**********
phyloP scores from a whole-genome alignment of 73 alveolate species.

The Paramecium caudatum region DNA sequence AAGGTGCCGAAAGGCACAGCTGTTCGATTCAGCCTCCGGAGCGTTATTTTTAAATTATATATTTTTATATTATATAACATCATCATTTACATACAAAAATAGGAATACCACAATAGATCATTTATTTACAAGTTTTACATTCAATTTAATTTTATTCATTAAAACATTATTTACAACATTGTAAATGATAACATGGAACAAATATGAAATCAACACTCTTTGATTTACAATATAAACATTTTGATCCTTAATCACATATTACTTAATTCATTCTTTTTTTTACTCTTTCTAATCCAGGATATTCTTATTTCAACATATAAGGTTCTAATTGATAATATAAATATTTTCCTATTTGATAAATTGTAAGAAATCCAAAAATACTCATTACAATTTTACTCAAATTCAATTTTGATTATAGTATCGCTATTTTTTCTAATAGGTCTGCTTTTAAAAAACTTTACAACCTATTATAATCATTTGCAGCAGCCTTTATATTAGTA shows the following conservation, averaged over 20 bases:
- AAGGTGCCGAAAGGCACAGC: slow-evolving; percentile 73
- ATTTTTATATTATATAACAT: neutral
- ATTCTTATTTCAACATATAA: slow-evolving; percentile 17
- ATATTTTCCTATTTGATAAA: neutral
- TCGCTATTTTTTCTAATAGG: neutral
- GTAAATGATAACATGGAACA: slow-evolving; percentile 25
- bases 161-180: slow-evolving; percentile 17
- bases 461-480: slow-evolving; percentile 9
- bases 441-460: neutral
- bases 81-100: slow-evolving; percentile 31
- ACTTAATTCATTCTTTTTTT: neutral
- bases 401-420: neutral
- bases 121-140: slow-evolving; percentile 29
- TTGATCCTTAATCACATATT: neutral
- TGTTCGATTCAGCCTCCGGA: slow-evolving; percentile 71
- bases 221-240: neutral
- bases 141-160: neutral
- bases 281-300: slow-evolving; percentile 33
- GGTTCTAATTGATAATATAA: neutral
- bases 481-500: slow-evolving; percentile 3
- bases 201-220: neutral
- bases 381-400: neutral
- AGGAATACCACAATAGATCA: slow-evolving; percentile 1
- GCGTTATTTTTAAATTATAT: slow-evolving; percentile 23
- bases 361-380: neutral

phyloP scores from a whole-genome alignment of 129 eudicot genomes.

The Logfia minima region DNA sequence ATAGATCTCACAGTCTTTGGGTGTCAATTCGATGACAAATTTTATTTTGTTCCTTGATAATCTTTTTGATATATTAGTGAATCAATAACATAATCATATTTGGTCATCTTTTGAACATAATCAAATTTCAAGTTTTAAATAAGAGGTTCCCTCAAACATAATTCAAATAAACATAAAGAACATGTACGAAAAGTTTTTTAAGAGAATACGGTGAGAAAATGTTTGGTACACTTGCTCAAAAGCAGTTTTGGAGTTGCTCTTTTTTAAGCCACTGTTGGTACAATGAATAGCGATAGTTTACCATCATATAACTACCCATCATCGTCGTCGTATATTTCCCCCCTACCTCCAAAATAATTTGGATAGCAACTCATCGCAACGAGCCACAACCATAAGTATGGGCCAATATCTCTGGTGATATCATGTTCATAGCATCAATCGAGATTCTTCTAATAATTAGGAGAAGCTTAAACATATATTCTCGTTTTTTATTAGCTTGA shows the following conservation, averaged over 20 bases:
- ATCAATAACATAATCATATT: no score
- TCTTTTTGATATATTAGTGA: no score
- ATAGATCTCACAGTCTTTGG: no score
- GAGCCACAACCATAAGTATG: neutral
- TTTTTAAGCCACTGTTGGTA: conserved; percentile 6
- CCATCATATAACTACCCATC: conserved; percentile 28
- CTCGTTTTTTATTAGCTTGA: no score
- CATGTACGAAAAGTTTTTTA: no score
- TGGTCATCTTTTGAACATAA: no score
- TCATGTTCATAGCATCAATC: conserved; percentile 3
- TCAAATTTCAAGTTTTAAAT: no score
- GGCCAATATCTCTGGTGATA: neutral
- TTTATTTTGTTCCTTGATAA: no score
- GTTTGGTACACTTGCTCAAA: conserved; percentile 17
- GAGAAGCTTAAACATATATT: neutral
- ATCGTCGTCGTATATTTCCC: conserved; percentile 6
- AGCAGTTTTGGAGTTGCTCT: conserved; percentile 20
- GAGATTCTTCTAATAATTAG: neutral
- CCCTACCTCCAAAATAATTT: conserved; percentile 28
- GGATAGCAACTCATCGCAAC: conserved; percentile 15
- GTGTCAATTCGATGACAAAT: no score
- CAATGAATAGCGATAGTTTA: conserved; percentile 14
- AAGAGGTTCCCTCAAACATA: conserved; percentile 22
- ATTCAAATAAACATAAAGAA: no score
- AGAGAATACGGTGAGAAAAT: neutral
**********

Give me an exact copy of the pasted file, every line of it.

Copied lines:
phyloP scores from a whole-genome alignment of 73 alveolate species.

The Paramecium caudatum region DNA sequence AAGGTGCCGAAAGGCACAGCTGTTCGATTCAGCCTCCGGAGCGTTATTTTTAAATTATATATTTTTATATTATATAACATCATCATTTACATACAAAAATAGGAATACCACAATAGATCATTTATTTACAAGTTTTACATTCAATTTAATTTTATTCATTAAAACATTATTTACAACATTGTAAATGATAACATGGAACAAATATGAAATCAACACTCTTTGATTTACAATATAAACATTTTGATCCTTAATCACATATTACTTAATTCATTCTTTTTTTTACTCTTTCTAATCCAGGATATTCTTATTTCAACATATAAGGTTCTAATTGATAATATAAATATTTTCCTATTTGATAAATTGTAAGAAATCCAAAAATACTCATTACAATTTTACTCAAATTCAATTTTGATTATAGTATCGCTATTTTTTCTAATAGGTCTGCTTTTAAAAAACTTTACAACCTATTATAATCATTTGCAGCAGCCTTTATATTAGTA shows the following conservation, averaged over 20 bases:
- AAGGTGCCGAAAGGCACAGC: slow-evolving; percentile 73
- ATTTTTATATTATATAACAT: neutral
- ATTCTTATTTCAACATATAA: slow-evolving; percentile 17
- ATATTTTCCTATTTGATAAA: neutral
- TCGCTATTTTTTCTAATAGG: neutral
- GTAAATGATAACATGGAACA: slow-evolving; percentile 25
- bases 161-180: slow-evolving; percentile 17
- bases 461-480: slow-evolving; percentile 9
- bases 441-460: neutral
- bases 81-100: slow-evolving; percentile 31
- ACTTAATTCATTCTTTTTTT: neutral
- bases 401-420: neutral
- bases 121-140: slow-evolving; percentile 29
- TTGATCCTTAATCACATATT: neutral
- TGTTCGATTCAGCCTCCGGA: slow-evolving; percentile 71
- bases 221-240: neutral
- bases 141-160: neutral
- bases 281-300: slow-evolving; percentile 33
- GGTTCTAATTGATAATATAA: neutral
- bases 481-500: slow-evolving; percentile 3
- bases 201-220: neutral
- bases 381-400: neutral
- AGGAATACCACAATAGATCA: slow-evolving; percentile 1
- GCGTTATTTTTAAATTATAT: slow-evolving; percentile 23
- bases 361-380: neutral

phyloP scores from a whole-genome alignment of 129 eudicot genomes.

The Logfia minima region DNA sequence ATAGATCTCACAGTCTTTGGGTGTCAATTCGATGACAAATTTTATTTTGTTCCTTGATAATCTTTTTGATATATTAGTGAATCAATAACATAATCATATTTGGTCATCTTTTGAACATAATCAAATTTCAAGTTTTAAATAAGAGGTTCCCTCAAACATAATTCAAATAAACATAAAGAACATGTACGAAAAGTTTTTTAAGAGAATACGGTGAGAAAATGTTTGGTACACTTGCTCAAAAGCAGTTTTGGAGTTGCTCTTTTTTAAGCCACTGTTGGTACAATGAATAGCGATAGTTTACCATCATATAACTACCCATCATCGTCGTCGTATATTTCCCCCCTACCTCCAAAATAATTTGGATAGCAACTCATCGCAACGAGCCACAACCATAAGTATGGGCCAATATCTCTGGTGATATCATGTTCATAGCATCAATCGAGATTCTTCTAATAATTAGGAGAAGCTTAAACATATATTCTCGTTTTTTATTAGCTTGA shows the following conservation, averaged over 20 bases:
- ATCAATAACATAATCATATT: no score
- TCTTTTTGATATATTAGTGA: no score
- ATAGATCTCACAGTCTTTGG: no score
- GAGCCACAACCATAAGTATG: neutral
- TTTTTAAGCCACTGTTGGTA: conserved; percentile 6
- CCATCATATAACTACCCATC: conserved; percentile 28
- CTCGTTTTTTATTAGCTTGA: no score
- CATGTACGAAAAGTTTTTTA: no score
- TGGTCATCTTTTGAACATAA: no score
- TCATGTTCATAGCATCAATC: conserved; percentile 3
- TCAAATTTCAAGTTTTAAAT: no score
- GGCCAATATCTCTGGTGATA: neutral
- TTTATTTTGTTCCTTGATAA: no score
- GTTTGGTACACTTGCTCAAA: conserved; percentile 17
- GAGAAGCTTAAACATATATT: neutral
- ATCGTCGTCGTATATTTCCC: conserved; percentile 6
- AGCAGTTTTGGAGTTGCTCT: conserved; percentile 20
- GAGATTCTTCTAATAATTAG: neutral
- CCCTACCTCCAAAATAATTT: conserved; percentile 28
- GGATAGCAACTCATCGCAAC: conserved; percentile 15
- GTGTCAATTCGATGACAAAT: no score
- CAATGAATAGCGATAGTTTA: conserved; percentile 14
- AAGAGGTTCCCTCAAACATA: conserved; percentile 22
- ATTCAAATAAACATAAAGAA: no score
- AGAGAATACGGTGAGAAAAT: neutral